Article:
Harper Lee’s Strange Quest to Trademark “To Kill a Mockingbird” (An Update)


Harper Lee’s quest to control the culture related to her novel, To Kill a Mockingbird, returns to federal court after the out-of-court settlement between Lee and the Monroe County Heritage Museum fell through. A trial is set for November 2014.

PREVIOUS UPDATE (about the settlement reached in February 2014):

Author Harper Lee and the Monroe County Heritage Museum have reached a settlement over Lee’s lawsuit against the Museum for alleged trademark violations. Prior to the settlement, the judge had denied the Museum’s motion to dismiss the case. As I wrote in the post below, though, I found the Museum’s opposition to Lee’s trademark application very persuasive.

The terms of the settlement to the lawsuit are undisclosed at this time, but they are presumably in Lee’s favor. I don’t know what the terms are, but it looks like Lee has been permitted to claim ownership over every aspect of culture related to “To Kill a Mockingbird.” Maybe next she’ll sue the state of Alabama for continuing to exist without paying royalties to her.

*Obviously, a sarcastic comment.

For more information on Lee’s actions against the Museum, see the post below:

The Misfortune Of Knowing

TKaMB 123Harper Lee, the typically reclusive 87-year-old author of To Kill a Mockingbird, has made headlines twice over the last year by (1) initiating litigation against her former agent and by (2) filing an application to trademark the title of her famous—and only—published work, at least as the title is used on clothing.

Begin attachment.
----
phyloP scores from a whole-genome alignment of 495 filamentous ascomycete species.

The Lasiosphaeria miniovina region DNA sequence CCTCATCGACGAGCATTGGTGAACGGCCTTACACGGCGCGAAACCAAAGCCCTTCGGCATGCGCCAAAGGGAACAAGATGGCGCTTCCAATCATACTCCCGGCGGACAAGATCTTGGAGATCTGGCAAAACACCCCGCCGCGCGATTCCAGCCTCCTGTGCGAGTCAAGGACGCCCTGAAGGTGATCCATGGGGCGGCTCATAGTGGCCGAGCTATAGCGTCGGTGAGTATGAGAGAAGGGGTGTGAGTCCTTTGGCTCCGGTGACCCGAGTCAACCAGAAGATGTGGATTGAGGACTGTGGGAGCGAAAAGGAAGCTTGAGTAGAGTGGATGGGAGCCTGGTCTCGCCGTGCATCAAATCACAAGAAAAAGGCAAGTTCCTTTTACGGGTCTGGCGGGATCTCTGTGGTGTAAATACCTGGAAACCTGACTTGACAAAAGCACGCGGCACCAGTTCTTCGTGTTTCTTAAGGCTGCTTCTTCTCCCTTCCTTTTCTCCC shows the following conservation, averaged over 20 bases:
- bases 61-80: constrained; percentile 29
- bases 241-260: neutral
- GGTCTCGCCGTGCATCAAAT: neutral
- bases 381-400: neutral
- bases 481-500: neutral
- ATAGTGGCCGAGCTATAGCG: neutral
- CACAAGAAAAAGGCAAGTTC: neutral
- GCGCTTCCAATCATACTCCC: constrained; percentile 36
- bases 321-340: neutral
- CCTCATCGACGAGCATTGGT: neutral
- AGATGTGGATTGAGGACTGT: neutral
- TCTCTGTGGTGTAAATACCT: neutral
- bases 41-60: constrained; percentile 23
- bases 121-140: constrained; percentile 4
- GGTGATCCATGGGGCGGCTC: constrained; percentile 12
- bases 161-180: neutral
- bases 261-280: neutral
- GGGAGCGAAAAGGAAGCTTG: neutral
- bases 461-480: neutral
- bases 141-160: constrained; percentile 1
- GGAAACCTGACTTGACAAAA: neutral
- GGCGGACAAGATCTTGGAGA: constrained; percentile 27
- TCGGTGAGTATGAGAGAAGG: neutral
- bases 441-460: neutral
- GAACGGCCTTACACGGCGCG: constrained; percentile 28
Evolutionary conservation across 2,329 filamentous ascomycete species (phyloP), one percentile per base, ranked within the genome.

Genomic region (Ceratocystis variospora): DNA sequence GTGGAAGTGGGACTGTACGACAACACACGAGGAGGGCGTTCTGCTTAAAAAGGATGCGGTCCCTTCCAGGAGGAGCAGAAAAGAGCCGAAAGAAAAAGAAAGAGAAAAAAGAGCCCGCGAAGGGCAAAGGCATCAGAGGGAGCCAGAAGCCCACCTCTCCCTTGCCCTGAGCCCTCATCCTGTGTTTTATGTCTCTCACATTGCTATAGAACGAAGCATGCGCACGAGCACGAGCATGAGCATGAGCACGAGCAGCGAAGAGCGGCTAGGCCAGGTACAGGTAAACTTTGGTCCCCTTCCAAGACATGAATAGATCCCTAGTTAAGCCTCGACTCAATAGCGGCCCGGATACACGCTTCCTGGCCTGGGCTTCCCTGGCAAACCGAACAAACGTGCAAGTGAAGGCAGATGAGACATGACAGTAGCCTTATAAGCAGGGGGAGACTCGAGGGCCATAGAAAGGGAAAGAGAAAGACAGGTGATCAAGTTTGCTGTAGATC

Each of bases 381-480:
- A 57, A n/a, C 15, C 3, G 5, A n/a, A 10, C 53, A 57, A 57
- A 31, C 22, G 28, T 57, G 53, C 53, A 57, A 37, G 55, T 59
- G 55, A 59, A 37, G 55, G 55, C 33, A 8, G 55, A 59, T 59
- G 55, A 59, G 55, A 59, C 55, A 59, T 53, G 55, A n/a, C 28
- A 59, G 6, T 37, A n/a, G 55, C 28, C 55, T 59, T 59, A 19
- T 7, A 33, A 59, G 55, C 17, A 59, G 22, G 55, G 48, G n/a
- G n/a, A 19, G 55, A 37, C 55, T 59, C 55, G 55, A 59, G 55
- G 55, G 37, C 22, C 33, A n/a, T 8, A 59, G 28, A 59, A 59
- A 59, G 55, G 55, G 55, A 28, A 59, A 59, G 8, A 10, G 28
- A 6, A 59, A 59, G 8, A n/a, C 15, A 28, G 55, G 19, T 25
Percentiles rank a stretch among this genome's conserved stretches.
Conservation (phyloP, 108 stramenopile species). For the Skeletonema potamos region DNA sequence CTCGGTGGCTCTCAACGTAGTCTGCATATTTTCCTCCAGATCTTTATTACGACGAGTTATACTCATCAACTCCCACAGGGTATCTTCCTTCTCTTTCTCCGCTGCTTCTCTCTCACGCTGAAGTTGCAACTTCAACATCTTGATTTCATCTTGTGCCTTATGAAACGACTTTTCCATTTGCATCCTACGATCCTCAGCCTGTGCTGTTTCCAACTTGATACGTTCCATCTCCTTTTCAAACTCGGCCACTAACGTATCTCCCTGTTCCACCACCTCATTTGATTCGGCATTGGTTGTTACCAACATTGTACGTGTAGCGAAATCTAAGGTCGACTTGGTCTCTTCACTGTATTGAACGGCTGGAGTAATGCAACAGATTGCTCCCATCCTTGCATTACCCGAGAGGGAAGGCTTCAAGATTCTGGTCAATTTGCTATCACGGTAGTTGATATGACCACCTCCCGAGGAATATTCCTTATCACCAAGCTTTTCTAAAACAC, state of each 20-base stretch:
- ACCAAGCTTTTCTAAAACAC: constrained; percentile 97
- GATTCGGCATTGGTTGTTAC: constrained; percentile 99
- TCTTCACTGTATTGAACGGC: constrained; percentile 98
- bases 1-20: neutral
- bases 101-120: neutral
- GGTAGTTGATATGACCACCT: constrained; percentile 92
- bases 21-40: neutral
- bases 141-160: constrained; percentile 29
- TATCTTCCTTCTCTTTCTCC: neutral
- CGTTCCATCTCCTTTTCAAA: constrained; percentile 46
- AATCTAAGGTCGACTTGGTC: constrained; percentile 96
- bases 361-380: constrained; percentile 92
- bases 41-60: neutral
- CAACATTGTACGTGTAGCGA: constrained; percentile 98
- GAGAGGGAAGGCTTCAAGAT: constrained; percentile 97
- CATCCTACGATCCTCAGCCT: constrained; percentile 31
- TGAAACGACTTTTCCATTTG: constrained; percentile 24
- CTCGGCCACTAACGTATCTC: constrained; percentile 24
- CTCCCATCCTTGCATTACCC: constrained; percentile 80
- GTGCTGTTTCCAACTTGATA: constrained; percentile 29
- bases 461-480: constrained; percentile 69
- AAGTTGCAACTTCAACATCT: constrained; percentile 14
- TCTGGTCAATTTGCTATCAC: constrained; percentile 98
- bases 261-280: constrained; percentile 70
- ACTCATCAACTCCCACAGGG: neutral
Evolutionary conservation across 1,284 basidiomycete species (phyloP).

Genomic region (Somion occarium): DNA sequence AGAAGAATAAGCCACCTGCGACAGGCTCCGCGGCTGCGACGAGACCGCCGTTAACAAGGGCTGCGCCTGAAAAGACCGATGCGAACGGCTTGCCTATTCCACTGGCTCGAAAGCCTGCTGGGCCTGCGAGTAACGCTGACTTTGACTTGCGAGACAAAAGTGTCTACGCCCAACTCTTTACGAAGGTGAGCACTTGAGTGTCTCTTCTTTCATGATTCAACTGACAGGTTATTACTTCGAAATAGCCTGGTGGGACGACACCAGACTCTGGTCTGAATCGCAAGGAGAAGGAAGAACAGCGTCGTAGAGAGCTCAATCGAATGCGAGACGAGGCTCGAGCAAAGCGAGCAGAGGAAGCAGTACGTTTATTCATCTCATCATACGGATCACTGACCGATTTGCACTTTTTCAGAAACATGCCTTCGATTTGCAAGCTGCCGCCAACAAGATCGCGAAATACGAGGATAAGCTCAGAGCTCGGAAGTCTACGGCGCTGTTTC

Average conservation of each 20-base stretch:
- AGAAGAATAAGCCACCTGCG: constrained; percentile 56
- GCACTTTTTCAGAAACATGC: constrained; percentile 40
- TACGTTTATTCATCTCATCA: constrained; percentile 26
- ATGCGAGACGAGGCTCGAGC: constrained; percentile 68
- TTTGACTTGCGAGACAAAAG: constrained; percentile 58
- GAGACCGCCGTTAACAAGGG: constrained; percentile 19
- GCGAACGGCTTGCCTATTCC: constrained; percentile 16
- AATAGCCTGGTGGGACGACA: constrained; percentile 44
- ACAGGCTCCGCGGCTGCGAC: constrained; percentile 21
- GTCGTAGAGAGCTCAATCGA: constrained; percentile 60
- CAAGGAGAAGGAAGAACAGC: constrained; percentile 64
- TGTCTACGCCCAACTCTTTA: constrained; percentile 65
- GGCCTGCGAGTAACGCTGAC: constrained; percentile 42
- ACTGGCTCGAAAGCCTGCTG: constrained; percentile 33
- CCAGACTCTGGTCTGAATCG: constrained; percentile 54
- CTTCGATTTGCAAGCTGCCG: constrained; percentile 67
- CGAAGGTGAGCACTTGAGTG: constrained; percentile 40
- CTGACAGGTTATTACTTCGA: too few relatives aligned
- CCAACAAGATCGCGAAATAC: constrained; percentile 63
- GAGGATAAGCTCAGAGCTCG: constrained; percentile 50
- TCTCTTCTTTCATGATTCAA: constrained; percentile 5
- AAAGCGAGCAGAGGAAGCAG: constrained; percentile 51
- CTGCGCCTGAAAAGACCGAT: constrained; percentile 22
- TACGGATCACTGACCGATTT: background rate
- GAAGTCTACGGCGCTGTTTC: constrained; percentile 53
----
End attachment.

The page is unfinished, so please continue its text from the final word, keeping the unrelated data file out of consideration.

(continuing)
Earlier this month, as I’ve discussed previously on this blog, Ms. Lee settled the lawsuit against her former agent, Samuel L. Pinkus. It was a sad case, if the allegations are true, alleging that Mr. Pinkus breached his fiduciary duties and manipulated Ms. Lee into assigning away the copyright to her classic novel (though still providing her some royalties) by taking advantage of the aging author’s declining health.

As for the second item listed above, even though Ms. Lee applied for a trademark of the phrase “To Kill a Mockingbird” on clothing with the U.S. Patent…

View original post 1,086 more words


  1. Makes you wonder if the museums in Jefferson County, Pennsylvania, should be sending Bill Murray a check every time somebody buys a Groundhog Day shirt. Or if Harper Lee should be sending Monroe County a portion of the royalties from her book; after all, that’s their county she put in her book.

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